Working on any historical book requires research. Lots of Research!
What foods did they eat, religious customs, clothing, housing, holidays? How did they talk to each other (you don’t want your characters using slang speech in a historical novel)? Then there is the order of events. What really happened? When you get three or four versions of the same incident, it’s a toss up as to what to use. In my current book, the accounts seem to vary widely to the point I can almost use my own scenario. Did she have children? Did she not have children? Did she exist or is she a figment of history? I’ve found my readers are sticklers for detail. Once, in my book, Martha I mentioned potato Latkes. A reader kindly told me that they did not have potatoes in Israel then. Ah me. Then there was the scene at the cross where the soldier thrust his spear into the side of Jesus. I made it a sword for some reason and a reader hastened to let me know my error. I never mind a reader pointing out a discrepancy, I’m fallible and know that sooner or later I’ll miss an important detail. Chalk it up to hours and hours of reading, comparing, and sorting out historical accounts. Think I’m bound to miss once in a while.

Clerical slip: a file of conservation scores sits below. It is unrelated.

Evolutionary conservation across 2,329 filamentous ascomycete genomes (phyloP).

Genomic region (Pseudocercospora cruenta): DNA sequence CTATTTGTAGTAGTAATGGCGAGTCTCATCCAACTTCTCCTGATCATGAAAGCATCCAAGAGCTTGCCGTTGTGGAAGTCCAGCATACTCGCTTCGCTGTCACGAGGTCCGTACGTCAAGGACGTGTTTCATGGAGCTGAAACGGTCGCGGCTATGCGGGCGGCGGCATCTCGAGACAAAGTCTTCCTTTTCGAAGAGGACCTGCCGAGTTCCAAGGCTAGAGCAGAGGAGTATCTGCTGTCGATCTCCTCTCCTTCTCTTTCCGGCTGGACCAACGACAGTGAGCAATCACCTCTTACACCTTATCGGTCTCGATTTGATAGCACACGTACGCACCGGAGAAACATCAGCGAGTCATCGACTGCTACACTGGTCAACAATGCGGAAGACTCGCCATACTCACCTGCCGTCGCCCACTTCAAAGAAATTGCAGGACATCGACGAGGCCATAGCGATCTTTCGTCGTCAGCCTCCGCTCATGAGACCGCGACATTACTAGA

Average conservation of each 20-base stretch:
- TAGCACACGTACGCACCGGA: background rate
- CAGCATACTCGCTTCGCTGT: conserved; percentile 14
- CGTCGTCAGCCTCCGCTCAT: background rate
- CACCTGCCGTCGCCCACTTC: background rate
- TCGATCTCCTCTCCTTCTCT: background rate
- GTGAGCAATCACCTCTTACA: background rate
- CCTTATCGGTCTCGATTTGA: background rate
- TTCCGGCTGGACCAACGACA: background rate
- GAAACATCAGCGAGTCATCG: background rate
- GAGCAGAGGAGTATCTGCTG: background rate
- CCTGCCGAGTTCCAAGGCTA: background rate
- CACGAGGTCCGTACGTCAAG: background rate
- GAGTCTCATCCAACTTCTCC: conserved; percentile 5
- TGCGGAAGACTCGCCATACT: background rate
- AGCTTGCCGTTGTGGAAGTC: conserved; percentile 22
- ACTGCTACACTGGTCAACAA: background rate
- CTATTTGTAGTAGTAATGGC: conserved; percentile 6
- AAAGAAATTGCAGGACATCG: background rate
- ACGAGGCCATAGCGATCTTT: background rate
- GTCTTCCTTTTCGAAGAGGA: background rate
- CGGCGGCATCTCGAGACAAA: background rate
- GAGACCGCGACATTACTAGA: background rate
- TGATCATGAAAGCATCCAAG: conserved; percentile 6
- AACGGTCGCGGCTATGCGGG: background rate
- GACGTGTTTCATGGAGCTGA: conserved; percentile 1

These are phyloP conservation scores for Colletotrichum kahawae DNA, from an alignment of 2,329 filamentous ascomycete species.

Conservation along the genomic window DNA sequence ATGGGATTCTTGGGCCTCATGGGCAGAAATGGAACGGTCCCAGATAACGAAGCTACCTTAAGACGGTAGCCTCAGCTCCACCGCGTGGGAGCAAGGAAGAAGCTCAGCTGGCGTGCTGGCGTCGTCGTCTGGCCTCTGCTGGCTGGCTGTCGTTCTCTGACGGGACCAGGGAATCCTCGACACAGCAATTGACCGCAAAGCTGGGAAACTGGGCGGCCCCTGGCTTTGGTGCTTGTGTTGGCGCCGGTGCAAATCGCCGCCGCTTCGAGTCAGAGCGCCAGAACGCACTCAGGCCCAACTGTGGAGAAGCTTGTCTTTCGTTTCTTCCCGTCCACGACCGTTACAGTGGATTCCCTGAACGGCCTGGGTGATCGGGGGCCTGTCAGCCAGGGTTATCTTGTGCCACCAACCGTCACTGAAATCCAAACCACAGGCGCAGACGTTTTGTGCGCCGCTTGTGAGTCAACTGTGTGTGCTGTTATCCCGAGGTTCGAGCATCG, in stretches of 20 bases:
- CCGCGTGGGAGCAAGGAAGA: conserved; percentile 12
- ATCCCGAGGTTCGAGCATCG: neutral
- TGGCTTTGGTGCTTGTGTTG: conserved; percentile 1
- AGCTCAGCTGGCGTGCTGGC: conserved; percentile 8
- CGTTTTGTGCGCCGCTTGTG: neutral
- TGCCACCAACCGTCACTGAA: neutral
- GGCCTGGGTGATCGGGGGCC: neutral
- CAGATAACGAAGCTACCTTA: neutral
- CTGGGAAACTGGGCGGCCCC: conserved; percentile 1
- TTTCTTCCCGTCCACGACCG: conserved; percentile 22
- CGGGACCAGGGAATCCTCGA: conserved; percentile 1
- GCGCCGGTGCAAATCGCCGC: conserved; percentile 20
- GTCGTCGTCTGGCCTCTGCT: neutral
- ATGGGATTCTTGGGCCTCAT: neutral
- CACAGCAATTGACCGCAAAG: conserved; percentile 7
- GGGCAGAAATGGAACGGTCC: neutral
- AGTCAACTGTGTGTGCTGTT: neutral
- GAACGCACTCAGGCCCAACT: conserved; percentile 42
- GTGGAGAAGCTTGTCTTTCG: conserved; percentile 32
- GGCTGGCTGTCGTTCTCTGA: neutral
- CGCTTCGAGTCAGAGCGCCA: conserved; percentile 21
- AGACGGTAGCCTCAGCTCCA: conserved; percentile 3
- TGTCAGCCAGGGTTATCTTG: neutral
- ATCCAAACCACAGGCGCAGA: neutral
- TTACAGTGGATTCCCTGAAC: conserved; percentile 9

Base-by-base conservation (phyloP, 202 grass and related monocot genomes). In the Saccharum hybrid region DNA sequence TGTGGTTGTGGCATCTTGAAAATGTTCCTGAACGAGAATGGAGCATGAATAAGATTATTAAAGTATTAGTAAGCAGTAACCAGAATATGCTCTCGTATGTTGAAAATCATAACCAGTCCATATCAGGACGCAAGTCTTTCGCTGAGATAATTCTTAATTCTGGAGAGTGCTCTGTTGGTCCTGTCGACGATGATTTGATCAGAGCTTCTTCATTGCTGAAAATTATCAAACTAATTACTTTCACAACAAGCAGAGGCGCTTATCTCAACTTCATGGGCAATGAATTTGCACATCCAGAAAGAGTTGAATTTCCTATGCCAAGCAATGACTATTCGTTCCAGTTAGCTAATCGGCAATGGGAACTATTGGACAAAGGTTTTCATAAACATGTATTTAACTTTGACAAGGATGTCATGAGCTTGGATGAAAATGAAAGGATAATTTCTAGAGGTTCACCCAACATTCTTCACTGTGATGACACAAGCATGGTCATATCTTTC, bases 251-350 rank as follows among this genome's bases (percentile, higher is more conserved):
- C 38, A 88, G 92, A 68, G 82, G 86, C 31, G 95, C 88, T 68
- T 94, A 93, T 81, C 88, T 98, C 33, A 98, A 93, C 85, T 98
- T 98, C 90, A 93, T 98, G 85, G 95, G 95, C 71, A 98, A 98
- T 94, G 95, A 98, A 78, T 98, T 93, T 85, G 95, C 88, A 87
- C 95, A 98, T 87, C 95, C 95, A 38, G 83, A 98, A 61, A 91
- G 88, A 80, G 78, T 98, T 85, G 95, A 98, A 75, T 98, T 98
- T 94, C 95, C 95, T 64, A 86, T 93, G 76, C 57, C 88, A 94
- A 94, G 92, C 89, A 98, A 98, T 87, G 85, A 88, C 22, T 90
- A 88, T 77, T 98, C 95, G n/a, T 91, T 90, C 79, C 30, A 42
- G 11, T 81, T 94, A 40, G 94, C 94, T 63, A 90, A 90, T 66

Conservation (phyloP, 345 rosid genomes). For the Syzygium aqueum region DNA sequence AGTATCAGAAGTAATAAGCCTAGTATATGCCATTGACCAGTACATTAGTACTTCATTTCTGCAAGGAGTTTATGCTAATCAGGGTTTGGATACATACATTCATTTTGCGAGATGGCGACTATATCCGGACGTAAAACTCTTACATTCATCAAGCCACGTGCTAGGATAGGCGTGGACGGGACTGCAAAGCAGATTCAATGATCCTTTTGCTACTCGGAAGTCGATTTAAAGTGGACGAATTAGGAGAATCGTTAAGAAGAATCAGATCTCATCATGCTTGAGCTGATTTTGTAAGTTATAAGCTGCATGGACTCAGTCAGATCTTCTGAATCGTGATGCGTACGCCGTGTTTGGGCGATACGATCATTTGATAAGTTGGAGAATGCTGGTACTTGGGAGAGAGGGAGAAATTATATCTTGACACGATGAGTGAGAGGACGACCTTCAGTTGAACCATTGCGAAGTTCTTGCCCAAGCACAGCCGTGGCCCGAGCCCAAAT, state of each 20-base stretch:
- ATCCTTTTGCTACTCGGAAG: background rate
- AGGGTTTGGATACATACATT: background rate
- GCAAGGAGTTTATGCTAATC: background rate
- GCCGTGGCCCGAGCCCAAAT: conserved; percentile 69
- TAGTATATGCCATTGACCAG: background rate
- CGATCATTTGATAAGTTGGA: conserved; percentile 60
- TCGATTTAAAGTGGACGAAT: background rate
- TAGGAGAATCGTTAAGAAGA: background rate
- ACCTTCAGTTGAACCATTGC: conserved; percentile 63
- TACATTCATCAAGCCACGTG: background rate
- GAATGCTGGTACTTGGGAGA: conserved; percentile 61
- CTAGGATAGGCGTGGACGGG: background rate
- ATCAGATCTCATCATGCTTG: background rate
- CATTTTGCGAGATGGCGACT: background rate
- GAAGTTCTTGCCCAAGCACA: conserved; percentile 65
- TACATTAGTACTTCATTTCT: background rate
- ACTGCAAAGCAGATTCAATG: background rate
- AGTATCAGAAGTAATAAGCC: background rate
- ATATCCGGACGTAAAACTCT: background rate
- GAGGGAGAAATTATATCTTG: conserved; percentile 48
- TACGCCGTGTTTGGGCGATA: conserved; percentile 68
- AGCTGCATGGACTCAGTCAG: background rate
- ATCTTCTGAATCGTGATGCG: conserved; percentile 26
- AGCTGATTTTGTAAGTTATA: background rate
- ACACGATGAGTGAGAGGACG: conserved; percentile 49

Yet, that said, I find the research the most interesting part of writing. I learn so much. In Lydia I learned all about the ancient dye business. In Claudia I learned much about the Roman Empire. In a writing class I taught just after Claudia came out, a student wanted to know how in the world I could write a whole novel about the wife of Pontius Pilate when she only appears in once sentence in the Bible. Research. She was the granddaughter of Caesar Augustus and there were a whole lot of things going on in the Roman Empire at that time. I’m almost finished with my current book, but again, there are three or four accounts concerning the death of Xerxes, Ruler of the Persian Empire, and his son, Crown Prince Darius.Again, more intrigue. Back to the historical accounts!